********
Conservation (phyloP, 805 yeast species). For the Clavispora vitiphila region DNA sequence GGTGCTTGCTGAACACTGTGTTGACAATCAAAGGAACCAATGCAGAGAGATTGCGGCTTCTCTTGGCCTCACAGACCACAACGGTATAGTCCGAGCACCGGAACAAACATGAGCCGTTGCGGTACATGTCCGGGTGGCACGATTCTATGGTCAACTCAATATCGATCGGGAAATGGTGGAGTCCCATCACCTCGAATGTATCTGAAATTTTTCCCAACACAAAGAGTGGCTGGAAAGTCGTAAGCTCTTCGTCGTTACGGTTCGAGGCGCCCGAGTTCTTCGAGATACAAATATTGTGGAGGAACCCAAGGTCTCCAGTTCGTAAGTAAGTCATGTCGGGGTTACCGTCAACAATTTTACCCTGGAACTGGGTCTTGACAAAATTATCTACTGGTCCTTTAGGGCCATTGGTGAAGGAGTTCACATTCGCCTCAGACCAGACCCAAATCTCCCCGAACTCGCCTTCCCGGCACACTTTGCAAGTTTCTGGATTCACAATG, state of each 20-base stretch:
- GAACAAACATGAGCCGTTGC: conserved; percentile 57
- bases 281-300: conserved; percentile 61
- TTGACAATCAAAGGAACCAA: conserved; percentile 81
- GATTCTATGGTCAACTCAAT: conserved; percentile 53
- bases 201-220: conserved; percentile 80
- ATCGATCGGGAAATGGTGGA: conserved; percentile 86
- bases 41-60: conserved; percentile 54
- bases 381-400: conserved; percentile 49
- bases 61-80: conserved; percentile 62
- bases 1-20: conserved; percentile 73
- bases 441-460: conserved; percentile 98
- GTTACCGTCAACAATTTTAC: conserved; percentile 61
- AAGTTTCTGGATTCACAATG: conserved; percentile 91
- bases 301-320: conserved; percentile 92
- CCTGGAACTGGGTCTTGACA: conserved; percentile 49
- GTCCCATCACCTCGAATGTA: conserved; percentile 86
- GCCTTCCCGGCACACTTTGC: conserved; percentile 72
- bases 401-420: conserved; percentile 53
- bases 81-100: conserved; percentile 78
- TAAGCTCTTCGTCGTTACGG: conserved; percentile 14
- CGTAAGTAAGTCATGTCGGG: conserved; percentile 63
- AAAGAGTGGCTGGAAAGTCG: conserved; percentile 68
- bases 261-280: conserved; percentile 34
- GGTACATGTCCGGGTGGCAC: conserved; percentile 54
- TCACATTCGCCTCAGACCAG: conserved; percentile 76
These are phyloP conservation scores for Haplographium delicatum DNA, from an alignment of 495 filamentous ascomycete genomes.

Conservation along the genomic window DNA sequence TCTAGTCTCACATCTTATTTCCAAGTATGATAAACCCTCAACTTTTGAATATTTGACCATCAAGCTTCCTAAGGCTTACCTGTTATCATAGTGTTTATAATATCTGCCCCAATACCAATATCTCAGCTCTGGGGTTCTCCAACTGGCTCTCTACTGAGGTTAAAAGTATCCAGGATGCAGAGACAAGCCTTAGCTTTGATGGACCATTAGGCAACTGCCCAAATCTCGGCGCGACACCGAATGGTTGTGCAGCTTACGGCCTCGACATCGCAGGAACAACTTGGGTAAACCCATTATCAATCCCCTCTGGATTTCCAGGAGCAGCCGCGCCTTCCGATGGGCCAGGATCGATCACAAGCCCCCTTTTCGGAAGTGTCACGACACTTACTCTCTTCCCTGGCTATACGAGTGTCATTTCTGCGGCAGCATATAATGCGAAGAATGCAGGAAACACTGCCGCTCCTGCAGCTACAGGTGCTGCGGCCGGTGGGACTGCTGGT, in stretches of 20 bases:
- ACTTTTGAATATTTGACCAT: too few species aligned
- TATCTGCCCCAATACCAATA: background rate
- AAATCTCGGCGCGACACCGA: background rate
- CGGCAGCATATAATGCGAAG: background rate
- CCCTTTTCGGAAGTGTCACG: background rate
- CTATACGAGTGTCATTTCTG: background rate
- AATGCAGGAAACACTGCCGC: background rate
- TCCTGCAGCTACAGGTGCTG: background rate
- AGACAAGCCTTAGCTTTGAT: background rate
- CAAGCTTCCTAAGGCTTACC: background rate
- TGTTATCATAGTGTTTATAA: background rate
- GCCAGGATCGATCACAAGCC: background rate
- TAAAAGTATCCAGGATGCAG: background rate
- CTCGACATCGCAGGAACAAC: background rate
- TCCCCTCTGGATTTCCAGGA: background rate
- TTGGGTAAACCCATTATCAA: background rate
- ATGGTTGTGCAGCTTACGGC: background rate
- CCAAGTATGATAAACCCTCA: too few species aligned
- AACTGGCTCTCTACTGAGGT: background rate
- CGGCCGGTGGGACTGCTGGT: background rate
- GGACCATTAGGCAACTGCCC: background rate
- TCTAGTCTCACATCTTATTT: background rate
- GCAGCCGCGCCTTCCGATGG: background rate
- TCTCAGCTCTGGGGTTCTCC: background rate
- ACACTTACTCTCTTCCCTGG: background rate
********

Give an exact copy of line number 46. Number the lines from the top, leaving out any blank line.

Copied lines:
- CCAAGTATGATAAACCCTCA: too few species aligned